To compare the different production patterns in more detail, the extracted ion chromatogram (EIC) traces of 519 m/z were created for all samples as shown in Figure 3. In the time range from 3.62 to 3.80 min two isomers with identical mass spectra are detected. The intensity in strain B is the largest compared to strain A and C. The compound of interest is present as minor component in the total extract as can be seen in Figure 1. The small rectangle marks the considered retention time range. This fact demonstrates the strength of the PCA analysis to facilitate the retrieval of relevant information from a number of very complex chromatograms well.

Figure 3

The averaged mass spectrum of the peak 519 m/z was calculated (see Figure 3) and was subjected to GMF to identify the elemental composition. GMF evaluates the formula suggestion using both accurate mass and isotopic pattern information using the Sigma-Fit algorithm.5 The smaller the sigma value the better the fit of the measured to the simulated pattern.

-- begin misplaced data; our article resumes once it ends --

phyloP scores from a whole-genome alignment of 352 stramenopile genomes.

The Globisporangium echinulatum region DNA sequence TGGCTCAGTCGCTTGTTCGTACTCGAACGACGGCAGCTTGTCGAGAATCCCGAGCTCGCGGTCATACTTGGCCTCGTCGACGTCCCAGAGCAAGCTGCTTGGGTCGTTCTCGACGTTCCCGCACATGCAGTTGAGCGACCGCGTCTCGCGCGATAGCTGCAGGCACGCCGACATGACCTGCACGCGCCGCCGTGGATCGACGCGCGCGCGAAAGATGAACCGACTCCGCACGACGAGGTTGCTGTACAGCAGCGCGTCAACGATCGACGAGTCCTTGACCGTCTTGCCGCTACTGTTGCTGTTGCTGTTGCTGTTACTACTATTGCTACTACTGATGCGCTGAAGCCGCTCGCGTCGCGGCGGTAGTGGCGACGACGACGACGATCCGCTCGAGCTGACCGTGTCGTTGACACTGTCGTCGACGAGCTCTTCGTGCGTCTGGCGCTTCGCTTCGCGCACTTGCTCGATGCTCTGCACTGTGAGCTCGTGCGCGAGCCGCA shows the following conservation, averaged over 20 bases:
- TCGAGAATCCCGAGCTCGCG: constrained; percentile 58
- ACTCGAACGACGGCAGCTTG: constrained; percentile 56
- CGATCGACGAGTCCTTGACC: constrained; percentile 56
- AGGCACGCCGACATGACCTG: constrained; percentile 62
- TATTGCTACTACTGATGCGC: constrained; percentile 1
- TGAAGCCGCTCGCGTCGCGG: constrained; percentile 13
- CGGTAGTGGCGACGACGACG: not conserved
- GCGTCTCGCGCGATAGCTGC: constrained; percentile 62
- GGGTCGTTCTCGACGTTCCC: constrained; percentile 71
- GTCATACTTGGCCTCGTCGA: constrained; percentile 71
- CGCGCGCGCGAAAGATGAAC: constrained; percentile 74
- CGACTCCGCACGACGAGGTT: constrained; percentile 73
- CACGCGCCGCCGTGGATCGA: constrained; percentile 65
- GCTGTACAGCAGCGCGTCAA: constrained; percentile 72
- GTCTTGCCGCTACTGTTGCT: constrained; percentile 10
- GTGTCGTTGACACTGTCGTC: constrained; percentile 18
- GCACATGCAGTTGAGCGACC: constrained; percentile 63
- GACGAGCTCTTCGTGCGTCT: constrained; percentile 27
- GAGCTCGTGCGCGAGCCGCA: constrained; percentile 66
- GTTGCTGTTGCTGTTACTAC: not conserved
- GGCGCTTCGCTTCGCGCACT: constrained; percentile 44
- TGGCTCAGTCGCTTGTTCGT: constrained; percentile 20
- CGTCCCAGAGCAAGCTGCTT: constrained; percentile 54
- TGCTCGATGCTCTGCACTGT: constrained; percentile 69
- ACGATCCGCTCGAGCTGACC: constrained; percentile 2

The GMF result of target ion 519 m/z is shown in Figure 4. The first hit is formula C29H35N4O5 for the accurate mass value [M+H]+ 519.2608 m/z with a measured mass deviation of -1.1 ppm and a sigma value of 0.0062. The formula indicates that this compound belongs to the compound class of DKxanthenes with the structure of DKx-518 depicted in Figure 4. DKxanthenes are important for the lifecycle of Myxococcus xanthus and were found to be responsible for the yellow colouring of these strains.6

Figure 4